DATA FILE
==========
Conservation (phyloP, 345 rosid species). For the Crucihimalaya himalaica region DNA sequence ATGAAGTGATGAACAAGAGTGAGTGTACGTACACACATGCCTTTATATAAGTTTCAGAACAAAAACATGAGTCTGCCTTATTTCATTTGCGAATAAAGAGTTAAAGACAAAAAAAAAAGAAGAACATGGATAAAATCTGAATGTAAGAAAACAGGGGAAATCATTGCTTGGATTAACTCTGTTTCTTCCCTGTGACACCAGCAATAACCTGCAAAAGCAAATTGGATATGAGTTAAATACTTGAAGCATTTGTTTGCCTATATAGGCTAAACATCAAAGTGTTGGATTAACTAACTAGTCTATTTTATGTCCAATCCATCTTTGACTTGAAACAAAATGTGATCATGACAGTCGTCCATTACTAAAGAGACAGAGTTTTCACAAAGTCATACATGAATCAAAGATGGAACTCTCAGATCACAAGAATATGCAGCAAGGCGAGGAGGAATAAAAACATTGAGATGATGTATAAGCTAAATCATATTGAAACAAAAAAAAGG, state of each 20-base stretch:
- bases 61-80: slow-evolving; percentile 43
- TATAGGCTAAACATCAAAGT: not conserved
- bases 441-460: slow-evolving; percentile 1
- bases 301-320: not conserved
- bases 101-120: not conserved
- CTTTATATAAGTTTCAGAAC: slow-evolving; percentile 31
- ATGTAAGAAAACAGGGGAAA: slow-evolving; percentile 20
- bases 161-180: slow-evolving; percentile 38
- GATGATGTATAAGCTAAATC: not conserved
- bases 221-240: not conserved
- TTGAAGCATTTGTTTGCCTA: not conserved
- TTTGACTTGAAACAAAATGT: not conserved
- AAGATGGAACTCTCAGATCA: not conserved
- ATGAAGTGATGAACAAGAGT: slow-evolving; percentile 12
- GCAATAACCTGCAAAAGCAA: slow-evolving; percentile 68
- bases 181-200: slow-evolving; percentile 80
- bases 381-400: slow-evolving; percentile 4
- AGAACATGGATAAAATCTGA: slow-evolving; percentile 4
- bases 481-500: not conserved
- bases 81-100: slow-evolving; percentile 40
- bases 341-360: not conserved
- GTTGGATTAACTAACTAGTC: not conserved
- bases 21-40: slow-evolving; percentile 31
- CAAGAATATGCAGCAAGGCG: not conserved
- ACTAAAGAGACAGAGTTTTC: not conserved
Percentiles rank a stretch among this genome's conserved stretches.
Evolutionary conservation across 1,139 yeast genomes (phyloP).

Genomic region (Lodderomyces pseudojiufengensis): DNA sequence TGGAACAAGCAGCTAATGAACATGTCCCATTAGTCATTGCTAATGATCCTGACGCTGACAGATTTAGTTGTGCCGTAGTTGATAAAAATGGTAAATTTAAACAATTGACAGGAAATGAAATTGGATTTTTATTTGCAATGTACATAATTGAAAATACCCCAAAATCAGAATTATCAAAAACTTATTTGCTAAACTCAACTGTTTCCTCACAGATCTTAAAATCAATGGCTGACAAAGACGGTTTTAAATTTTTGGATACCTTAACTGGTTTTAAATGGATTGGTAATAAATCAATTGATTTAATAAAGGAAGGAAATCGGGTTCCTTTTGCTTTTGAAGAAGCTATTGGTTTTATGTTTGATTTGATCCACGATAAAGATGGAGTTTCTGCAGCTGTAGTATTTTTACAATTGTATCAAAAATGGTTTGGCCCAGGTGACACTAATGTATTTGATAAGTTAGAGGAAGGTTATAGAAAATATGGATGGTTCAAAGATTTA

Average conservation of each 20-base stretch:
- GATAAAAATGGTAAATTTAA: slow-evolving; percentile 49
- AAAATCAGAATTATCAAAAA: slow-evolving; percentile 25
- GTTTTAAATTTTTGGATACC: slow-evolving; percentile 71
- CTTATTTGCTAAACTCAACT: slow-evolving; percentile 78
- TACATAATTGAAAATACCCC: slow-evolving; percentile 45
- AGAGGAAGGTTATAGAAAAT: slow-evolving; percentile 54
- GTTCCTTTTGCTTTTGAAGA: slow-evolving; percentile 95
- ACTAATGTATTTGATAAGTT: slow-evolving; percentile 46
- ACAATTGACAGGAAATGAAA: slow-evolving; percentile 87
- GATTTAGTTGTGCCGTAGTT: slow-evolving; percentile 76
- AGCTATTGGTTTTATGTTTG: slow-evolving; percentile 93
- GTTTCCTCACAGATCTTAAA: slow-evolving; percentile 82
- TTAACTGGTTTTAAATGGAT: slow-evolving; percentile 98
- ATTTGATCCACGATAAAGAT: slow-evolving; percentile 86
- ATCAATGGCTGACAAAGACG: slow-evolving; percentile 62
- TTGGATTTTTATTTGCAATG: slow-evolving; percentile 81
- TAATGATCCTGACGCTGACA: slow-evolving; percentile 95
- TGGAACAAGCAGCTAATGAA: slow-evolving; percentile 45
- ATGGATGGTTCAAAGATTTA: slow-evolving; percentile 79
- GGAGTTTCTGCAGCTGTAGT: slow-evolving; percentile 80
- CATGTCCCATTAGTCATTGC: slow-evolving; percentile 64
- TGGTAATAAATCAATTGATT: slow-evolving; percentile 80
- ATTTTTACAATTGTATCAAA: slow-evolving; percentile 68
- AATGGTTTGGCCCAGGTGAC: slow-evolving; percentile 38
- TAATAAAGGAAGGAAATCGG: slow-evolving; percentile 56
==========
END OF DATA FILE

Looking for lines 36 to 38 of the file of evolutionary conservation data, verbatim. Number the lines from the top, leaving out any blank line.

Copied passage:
- AGAGGAAGGTTATAGAAAAT: slow-evolving; percentile 54
- GTTCCTTTTGCTTTTGAAGA: slow-evolving; percentile 95
- ACTAATGTATTTGATAAGTT: slow-evolving; percentile 46